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    Far right falters as conservatives lead French regional vote

    PARIS (AP) — Marine Le Pen’s far-right party stumbled, French President Emmanuel Macron’s centrists crashed and incumbent conservatives surged ahead in the first round of regional elections on Sunday that were dominated by security issues and a record-low turnout.

    What was meant to be a vote centred on local concerns like transportation, schools and infrastructure turned into a dress rehearsal for next year’s presidential vote, as would-be presidential hopefuls seized on the regional campaign to test ideas and win followers.

    Macron’s rivals on left and right notably denounced his government’s handling of the pandemic.

    The wrangling appeared to turn off some voters, and less than 34 per cent showed up, according to polling agencies.

    Politicians across the spectrum pleaded with the stay-at-home voters to wake up for the decisive second round June 17.

    Votes being cast at French regional elections. PHOTO: AP

    Le Pen called the low turnout “a civic disaster that deformed the electoral reality of the country, and produces a misleading vision of the current political forces”. The result is a clear setback for Le Pen’s National Rally, though it came in second place in most regions, according to early official results and polling agency projections.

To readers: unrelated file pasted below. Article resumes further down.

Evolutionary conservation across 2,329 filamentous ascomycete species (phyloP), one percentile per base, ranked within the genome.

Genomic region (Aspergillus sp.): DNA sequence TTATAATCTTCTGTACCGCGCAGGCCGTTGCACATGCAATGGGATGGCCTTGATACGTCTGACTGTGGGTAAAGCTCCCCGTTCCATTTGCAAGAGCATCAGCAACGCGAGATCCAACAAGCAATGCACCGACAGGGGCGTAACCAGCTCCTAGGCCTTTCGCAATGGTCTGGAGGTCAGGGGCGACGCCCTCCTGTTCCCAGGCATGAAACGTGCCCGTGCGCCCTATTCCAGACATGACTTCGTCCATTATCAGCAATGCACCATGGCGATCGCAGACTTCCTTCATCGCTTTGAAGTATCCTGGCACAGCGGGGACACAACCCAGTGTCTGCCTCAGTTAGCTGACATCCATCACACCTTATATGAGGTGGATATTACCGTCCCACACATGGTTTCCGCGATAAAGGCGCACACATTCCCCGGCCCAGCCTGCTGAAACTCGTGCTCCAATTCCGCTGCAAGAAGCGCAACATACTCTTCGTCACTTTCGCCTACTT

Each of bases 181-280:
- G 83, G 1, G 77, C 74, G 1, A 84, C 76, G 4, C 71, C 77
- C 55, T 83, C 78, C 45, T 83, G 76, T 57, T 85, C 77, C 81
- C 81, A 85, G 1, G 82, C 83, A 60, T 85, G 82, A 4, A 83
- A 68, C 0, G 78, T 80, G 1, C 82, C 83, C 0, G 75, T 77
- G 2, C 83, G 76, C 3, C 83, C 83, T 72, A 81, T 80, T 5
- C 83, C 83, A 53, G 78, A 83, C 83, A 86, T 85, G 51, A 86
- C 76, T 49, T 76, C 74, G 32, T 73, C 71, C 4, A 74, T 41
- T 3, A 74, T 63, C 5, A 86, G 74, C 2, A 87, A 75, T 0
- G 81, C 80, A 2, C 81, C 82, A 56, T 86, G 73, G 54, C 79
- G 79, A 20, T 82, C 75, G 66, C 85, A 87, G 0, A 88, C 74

It is hoping to win control of a region for the first time to boost her decade-long effort to legitimise her party. It had been riding high in pre-election polls and had steered campaign discourse toward its favoured subjects of policing and immigration – though both are issues handled by the central government and not regional councils.

    The party dominated the first round of the last regional elections in 2015, but collapsed in the runoff as parties and voters banded together against it.

    The result is also a deep embarrassment for Macron, whose young Republic on the Move party had hoped to establish a regional foothold for the first time but failed to excite voters.

    Projections from three polling agencies show the conservative Republicans party, which currently runs seven of mainland France’s 13 regions, won the most overall votes on Sunday, at between 27 to 29 per cent.

    They were followed by the National Rally at 18 to 19 per cent, then the Socialist Party and its allies, the Greens party, Macron’s Republic on the Move and far-left France Unbowed. Early official results from each region reflected a similar breakdown.

    Parties that win more than 10 per cent of the vote advance to the runoff, which will determine the number of seats each party gets on regional councils.

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